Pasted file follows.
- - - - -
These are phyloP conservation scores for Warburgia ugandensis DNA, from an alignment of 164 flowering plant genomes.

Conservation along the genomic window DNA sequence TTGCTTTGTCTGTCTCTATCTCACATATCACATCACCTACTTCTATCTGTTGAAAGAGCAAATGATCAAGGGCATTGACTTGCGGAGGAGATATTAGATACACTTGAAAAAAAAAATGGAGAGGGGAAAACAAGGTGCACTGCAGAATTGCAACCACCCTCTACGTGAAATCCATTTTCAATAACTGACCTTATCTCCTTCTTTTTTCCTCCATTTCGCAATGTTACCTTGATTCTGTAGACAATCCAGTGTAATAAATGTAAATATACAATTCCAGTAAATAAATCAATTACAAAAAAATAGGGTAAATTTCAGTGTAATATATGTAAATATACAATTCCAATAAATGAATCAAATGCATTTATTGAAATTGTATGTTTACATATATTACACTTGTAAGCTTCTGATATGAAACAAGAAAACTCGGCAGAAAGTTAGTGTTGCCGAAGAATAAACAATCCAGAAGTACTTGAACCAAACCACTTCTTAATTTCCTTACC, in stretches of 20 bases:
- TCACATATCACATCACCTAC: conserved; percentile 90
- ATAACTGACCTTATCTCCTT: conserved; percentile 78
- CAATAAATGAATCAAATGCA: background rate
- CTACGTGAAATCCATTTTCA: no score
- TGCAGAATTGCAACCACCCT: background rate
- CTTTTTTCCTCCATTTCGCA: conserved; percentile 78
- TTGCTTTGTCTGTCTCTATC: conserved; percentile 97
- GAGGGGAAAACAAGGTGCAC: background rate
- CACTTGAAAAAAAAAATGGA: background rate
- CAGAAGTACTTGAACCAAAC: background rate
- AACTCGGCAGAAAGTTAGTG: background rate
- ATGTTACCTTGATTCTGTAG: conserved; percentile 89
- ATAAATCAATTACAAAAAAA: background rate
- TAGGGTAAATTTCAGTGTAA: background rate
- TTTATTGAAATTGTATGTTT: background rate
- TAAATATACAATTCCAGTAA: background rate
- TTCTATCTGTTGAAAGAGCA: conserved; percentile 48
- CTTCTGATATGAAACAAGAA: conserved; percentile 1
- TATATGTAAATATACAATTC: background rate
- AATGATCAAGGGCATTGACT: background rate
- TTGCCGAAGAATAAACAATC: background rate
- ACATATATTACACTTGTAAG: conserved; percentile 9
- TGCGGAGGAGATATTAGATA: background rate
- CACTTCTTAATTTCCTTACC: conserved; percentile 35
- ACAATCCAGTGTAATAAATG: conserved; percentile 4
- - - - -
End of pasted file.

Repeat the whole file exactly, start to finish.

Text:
These are phyloP conservation scores for Warburgia ugandensis DNA, from an alignment of 164 flowering plant genomes.

Conservation along the genomic window DNA sequence TTGCTTTGTCTGTCTCTATCTCACATATCACATCACCTACTTCTATCTGTTGAAAGAGCAAATGATCAAGGGCATTGACTTGCGGAGGAGATATTAGATACACTTGAAAAAAAAAATGGAGAGGGGAAAACAAGGTGCACTGCAGAATTGCAACCACCCTCTACGTGAAATCCATTTTCAATAACTGACCTTATCTCCTTCTTTTTTCCTCCATTTCGCAATGTTACCTTGATTCTGTAGACAATCCAGTGTAATAAATGTAAATATACAATTCCAGTAAATAAATCAATTACAAAAAAATAGGGTAAATTTCAGTGTAATATATGTAAATATACAATTCCAATAAATGAATCAAATGCATTTATTGAAATTGTATGTTTACATATATTACACTTGTAAGCTTCTGATATGAAACAAGAAAACTCGGCAGAAAGTTAGTGTTGCCGAAGAATAAACAATCCAGAAGTACTTGAACCAAACCACTTCTTAATTTCCTTACC, in stretches of 20 bases:
- TCACATATCACATCACCTAC: conserved; percentile 90
- ATAACTGACCTTATCTCCTT: conserved; percentile 78
- CAATAAATGAATCAAATGCA: background rate
- CTACGTGAAATCCATTTTCA: no score
- TGCAGAATTGCAACCACCCT: background rate
- CTTTTTTCCTCCATTTCGCA: conserved; percentile 78
- TTGCTTTGTCTGTCTCTATC: conserved; percentile 97
- GAGGGGAAAACAAGGTGCAC: background rate
- CACTTGAAAAAAAAAATGGA: background rate
- CAGAAGTACTTGAACCAAAC: background rate
- AACTCGGCAGAAAGTTAGTG: background rate
- ATGTTACCTTGATTCTGTAG: conserved; percentile 89
- ATAAATCAATTACAAAAAAA: background rate
- TAGGGTAAATTTCAGTGTAA: background rate
- TTTATTGAAATTGTATGTTT: background rate
- TAAATATACAATTCCAGTAA: background rate
- TTCTATCTGTTGAAAGAGCA: conserved; percentile 48
- CTTCTGATATGAAACAAGAA: conserved; percentile 1
- TATATGTAAATATACAATTC: background rate
- AATGATCAAGGGCATTGACT: background rate
- TTGCCGAAGAATAAACAATC: background rate
- ACATATATTACACTTGTAAG: conserved; percentile 9
- TGCGGAGGAGATATTAGATA: background rate
- CACTTCTTAATTTCCTTACC: conserved; percentile 35
- ACAATCCAGTGTAATAAATG: conserved; percentile 4